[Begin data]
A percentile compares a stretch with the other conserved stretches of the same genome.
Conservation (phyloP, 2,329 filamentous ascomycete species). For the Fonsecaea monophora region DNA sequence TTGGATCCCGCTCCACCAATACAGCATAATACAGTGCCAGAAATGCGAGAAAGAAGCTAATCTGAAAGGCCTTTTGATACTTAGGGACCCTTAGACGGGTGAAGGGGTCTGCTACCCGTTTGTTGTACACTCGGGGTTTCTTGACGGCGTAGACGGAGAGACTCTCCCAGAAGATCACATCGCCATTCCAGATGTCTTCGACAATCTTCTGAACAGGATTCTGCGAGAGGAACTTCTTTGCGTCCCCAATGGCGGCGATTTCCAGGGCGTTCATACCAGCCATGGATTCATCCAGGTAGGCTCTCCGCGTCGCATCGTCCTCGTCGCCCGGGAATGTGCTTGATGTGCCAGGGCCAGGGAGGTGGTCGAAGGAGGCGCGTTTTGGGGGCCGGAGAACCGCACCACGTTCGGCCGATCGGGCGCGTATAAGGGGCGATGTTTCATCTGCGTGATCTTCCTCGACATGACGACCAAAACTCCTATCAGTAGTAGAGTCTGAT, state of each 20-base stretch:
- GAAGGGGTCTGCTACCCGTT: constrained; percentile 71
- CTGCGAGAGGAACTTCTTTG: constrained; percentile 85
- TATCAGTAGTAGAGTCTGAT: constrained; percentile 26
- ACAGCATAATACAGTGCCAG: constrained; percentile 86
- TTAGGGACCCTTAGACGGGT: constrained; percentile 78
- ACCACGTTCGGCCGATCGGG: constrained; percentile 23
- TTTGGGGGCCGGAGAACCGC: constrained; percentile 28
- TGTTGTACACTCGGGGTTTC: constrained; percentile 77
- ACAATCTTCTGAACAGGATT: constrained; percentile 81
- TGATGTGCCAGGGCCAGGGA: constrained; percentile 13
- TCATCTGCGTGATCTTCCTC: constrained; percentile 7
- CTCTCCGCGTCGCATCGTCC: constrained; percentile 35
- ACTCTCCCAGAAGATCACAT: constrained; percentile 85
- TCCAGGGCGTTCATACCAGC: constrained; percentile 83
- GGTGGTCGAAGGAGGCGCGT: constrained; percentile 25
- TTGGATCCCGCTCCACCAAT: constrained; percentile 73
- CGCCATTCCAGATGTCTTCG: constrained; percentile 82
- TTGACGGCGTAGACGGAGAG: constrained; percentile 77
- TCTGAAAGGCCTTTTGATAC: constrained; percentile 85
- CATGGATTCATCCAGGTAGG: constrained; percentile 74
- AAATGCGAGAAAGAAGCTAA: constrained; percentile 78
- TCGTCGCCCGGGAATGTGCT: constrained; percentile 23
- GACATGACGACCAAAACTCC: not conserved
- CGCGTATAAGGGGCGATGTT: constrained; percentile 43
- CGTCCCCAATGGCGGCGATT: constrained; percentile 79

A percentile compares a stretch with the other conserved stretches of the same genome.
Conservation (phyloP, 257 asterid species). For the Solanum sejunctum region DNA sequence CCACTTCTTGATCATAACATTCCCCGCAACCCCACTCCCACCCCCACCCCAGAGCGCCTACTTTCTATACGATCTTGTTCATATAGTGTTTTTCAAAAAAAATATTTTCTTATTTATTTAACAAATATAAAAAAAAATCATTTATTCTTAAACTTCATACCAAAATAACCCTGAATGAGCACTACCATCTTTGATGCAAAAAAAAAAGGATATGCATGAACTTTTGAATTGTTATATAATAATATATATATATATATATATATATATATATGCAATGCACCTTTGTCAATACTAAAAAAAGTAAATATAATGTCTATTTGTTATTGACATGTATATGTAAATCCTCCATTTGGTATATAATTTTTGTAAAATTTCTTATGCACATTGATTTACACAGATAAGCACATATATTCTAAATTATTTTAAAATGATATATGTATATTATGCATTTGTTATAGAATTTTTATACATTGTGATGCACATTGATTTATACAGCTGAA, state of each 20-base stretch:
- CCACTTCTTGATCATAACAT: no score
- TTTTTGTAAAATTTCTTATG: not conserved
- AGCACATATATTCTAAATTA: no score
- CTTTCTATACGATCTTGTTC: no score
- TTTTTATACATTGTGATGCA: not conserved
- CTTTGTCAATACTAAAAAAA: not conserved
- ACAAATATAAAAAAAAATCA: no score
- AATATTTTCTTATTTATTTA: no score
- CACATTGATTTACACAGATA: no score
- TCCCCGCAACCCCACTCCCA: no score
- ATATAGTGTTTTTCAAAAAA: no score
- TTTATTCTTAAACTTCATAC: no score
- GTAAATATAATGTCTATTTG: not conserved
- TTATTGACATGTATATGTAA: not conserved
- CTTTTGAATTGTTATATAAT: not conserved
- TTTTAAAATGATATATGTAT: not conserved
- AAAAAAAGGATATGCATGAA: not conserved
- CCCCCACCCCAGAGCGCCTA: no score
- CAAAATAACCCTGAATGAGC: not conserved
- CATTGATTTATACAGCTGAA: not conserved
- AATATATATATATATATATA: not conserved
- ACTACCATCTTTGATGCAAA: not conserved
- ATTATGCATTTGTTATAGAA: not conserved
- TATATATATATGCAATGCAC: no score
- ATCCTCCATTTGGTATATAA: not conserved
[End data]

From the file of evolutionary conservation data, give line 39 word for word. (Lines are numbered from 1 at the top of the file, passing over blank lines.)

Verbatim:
- TCCCCGCAACCCCACTCCCA: no score